After this ramble I think again about the sprint photos, and about the complexity of putting on a race. And perhaps in this instance, really, no one should suffer the consequences or feel the guilt. Neither the two women over the line, nor the guy who, we presume, was come upon unawares, nor the officials who were no doubt busy attending to many matters at hand. But it is a good reminder that at any moment you might need to share the space you think is yours, so stay alert, cyclist, racer, motorist or hiker.

    9. Michael Hernandez
      March 24, 2008 at

      that’s hot

    10. banks
      March 24, 2008 at

      Couldn’t agree with you more on the point you make regarding adults should be responsible enough to clean up their own mess or not make a mess in the first place.

      However, totally disagree with Joel. Your damn insistence at keeping the pace high on the backside of lap one and over the feedzone hill on lap two cooked me just enough to blow apart the second time up the main climb.

      Well, I probably would have blown up anyway. But you’re my excuse nonetheless. It’s all your fault you bastage. Quit trying to lead by example. Lazy people like me hate it.

    11. March 24, 2008 at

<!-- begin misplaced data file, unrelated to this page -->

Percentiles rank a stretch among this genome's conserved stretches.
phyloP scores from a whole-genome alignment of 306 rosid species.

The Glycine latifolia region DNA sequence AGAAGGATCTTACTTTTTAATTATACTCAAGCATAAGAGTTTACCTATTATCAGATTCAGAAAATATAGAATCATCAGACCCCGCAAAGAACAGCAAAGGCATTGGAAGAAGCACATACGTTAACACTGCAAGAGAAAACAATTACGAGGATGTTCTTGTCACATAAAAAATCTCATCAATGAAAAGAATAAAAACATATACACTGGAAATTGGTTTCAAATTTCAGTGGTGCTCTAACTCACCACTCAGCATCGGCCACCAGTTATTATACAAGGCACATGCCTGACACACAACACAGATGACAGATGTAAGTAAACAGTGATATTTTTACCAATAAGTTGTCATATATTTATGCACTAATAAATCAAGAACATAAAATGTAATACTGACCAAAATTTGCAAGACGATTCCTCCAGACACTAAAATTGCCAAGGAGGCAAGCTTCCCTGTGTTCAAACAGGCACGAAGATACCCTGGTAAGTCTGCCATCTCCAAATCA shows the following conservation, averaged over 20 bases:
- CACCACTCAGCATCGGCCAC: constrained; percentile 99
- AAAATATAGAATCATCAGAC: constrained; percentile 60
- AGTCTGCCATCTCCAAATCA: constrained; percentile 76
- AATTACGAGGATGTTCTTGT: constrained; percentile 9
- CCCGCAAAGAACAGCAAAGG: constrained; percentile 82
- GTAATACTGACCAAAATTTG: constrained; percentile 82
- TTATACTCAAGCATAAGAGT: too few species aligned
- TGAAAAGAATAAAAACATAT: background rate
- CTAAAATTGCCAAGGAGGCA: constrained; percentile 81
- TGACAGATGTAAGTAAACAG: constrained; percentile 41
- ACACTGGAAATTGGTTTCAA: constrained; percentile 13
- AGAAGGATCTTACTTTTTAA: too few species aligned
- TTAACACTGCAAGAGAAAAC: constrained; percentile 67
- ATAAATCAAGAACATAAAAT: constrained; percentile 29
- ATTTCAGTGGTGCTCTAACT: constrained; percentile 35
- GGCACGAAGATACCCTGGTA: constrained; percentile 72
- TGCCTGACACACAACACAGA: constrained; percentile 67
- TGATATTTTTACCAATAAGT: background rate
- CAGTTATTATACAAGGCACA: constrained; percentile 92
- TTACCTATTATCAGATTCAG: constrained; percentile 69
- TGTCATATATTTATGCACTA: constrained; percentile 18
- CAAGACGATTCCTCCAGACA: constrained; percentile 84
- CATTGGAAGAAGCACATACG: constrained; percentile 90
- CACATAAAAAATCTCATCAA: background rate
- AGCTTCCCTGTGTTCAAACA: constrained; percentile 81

hannah rules.

      apparently GU has a litter program where you send in your used gu wrappers and for every 10-ish they send you a free one. i have not checked it out myself but i have a stash i am saving up to send to them!

      sweet new site. i am a fan.

    12. ddt
      March 24, 2008 at

      Yeah, people who figure “someone will clean it up” whether it’s wrappers on the road or public restrooms really cheese me off. It’s the whole “the world OWES me something” attitude — I can jump the turnstile because the train’s still going to be going anyway; you should get out of my way as I dive my car for a parking space rather than make me wait until it’s safe.

      It’s not so hard. There’s the “campground” creed of leaving a place better than when you found it (not a bad life goal). Or the superhero creed which, I admit, I actually did learn in kindergarden. See how comics warp young minds?

      If there are no cars around, okay, cheat the light or stop sign, maybe. But blowing through them? Against cars? Not cool.

      On other topics: sorry to hear about Martin’s crash. Any news? And glad to hear there are people spreading the good-guy gospel (though sorry they have to pick up the slack of the, uh, slutbags? Really?

    13. March 24, 2008 at

      After having sat behind 100’s of guys that throw their
      wrappers, or there empty bottles. I couldn’t help but
      think that we live in a society of monkey see, monkey
      do. We see the pro’s do it, so it must be the cool acceptable thing to do. Wow, I think to myself as I sit behind someone that tosses a wrapper. This guy must be fast. I’m thinking, he’s shedding weight in case he’s in the big sprint! If you see guys tossing garbage while they are racing, email their team, and sponsor, and let them know you don’t approve. Like Mike says, it has to start somewhere, and YES it is a big deal.

    14. Ron
      March 24, 2008 at

      One word:
      Gel Flask

      Oops…Two Words:
      Hammer Gel Flask

      Damn it… OK, Three Words:
      Hammer Gel Flask with…OH NEVER MIND!